Day 239 of Colourisation Project – January 1
Challenge: to publish daily a colourised photo that has some significance around the day of publication.
It was on this day, January 1, 1958, that Edward Henry Weston, arguably one of the most innovative and influential American photographers of the 20th-century, passed away, leaving the world with a photographic legacy that transcends time and place.
The Weston aesthetic of photography has impacted generations of aspiring photographers across the globe. Ask any photographer today, who has inspired their work, most will include Edward Weston as one of their strongest influences. I certainly never tire of looking at his images.
It is often said of Weston, the first photographer to receive a Guggenheim Fellowship, (1937) that his work reflects a “quintessentially American, and specially Californian, approach to modern photography”.
Weston considered himself a realist and refused to manipulate his images in the darkroom, preferring to work in the abstract forms found in nature with high-resolution detail in his photographs. In a career spanning 40 years, Weston photographed all manner of subjects and is probably best known for his strategically composed, sharply focused images of natural forms, landscapes, and nudes.
Born in 1886 in Chicago, Weston had originally been a leading exponent of Pictorialism, a movement dedicated to elevating photography’s status as a legitimate medium of fine art to the same level of painting and sculpture. However his work throughout the 1920s reveals a transition from a pictorial to a modernist approach.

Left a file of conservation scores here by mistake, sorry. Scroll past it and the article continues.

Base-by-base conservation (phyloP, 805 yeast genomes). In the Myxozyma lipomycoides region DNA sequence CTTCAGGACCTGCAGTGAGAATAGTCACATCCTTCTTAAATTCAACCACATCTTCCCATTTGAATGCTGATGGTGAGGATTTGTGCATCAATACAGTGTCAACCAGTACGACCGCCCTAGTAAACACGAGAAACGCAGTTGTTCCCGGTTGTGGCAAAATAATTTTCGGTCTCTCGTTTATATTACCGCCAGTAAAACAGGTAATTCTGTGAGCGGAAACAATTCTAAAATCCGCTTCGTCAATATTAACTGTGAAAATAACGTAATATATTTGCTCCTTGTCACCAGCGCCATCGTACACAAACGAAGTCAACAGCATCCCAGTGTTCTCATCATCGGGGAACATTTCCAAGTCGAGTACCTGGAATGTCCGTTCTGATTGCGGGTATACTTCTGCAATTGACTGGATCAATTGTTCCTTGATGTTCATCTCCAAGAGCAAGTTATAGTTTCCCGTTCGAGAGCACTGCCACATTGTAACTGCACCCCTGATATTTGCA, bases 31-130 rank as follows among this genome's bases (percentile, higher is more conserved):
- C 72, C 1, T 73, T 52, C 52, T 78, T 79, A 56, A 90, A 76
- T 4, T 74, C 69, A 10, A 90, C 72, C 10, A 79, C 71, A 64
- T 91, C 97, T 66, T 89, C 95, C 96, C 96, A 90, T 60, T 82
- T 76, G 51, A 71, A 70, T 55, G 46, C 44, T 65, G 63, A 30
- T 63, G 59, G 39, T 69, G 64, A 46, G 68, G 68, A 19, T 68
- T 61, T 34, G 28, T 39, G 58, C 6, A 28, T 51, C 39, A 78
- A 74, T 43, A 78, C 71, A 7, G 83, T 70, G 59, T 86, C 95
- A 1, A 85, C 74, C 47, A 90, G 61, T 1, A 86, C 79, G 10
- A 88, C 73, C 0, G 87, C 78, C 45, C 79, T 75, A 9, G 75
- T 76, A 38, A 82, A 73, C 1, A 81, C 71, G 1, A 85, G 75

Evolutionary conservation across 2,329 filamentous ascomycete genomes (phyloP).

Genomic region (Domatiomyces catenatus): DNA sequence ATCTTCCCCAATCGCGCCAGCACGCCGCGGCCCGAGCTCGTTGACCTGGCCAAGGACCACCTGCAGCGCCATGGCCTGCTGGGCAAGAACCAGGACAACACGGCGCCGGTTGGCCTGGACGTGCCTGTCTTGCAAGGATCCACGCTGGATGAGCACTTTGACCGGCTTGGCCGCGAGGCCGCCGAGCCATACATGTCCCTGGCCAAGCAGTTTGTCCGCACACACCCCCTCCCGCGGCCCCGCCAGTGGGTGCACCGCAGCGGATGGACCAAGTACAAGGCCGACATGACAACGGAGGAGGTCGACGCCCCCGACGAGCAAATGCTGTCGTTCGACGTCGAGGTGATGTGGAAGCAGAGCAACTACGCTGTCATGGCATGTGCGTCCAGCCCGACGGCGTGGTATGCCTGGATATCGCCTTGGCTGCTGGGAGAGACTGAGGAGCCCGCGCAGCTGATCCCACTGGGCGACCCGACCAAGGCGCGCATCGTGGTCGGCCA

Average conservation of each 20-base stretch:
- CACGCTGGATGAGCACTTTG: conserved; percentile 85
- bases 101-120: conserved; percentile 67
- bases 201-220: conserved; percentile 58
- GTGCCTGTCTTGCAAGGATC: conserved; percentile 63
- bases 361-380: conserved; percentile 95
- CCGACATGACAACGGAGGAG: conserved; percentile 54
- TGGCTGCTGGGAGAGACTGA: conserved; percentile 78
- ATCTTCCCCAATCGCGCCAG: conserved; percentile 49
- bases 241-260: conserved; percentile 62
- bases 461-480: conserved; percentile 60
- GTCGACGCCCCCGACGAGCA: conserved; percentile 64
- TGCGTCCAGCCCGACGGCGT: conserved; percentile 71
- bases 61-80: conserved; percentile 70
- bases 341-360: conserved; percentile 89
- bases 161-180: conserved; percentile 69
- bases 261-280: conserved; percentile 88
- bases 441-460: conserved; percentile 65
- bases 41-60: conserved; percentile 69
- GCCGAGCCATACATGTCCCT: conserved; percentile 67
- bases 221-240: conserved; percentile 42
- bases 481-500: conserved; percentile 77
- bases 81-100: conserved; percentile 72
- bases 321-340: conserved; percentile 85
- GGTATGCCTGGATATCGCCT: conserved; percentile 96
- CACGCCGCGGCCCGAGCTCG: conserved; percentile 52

Whilst Weston eschewed labels, he was instrumental in taking photography out of the Victorian pictorialist age, as advocated by Alfred Stieglitz and the Photo-Secessionist movement, and into the new modernist world.
Encouraged by the loves in his life, photographers also, Margarethe Mather (1913 -1922) and Tina Modotti, (1922-1927) Weston’s shift was towards a more more radical style of photography. It was in Mexico with Modotti that the aesthetic was born. Weston produced a series of beautifully intimate nudes of Modotti, as well as a collection of the flora and fauna of the country’s arid landscape emphasising the rock and cloud formations.
In 1932 Weston became one of the founding members of Group f/64 along with other photography greats, Ansel Adams, Willard Van Dyke, Imogen Cunningham (author of today’s colourisation image) and Sonya Noskowiak. The name was chosen because they habitually set their lenses to that aperture to achieve maximum image sharpness.
The tonal quality of his black-and-white prints are of the highest technical quality and imbue his subjects, whether inanimate or human, with a heightened sense of drama. Weston could make a humble green pepper look like a modernist sculpture.
Weston wrote in his journals that his aim was to render “the very substance and quintessence of the thing itself, whether it be polished steel or palpitating flesh”. Images of seashells that had been collected by Tina Modotti, were, in her words “transformed into something mystical and erotic”.
(A vintage print of one of his seashells, Nautilus, 1927, sold for $1,082,500 at Sotheby’s New York in 2010.)
From 1946 onwards Weston began experiencing symptoms of Parkinson’s disease. His last photo-shoot was at Point Lobos, California in 1948. He survived another ten years. Two years before his death the Musuem of Modern Art, New York features a major retrospective of his work.
Weston died at his home on Wildcat Hill on this day, New Year’s Day, 1958. His sons scattered his ashes into the Pacific Ocean at an area then known as Pebbly Beach on Point Lobos. The beach was later renamed Weston Beach.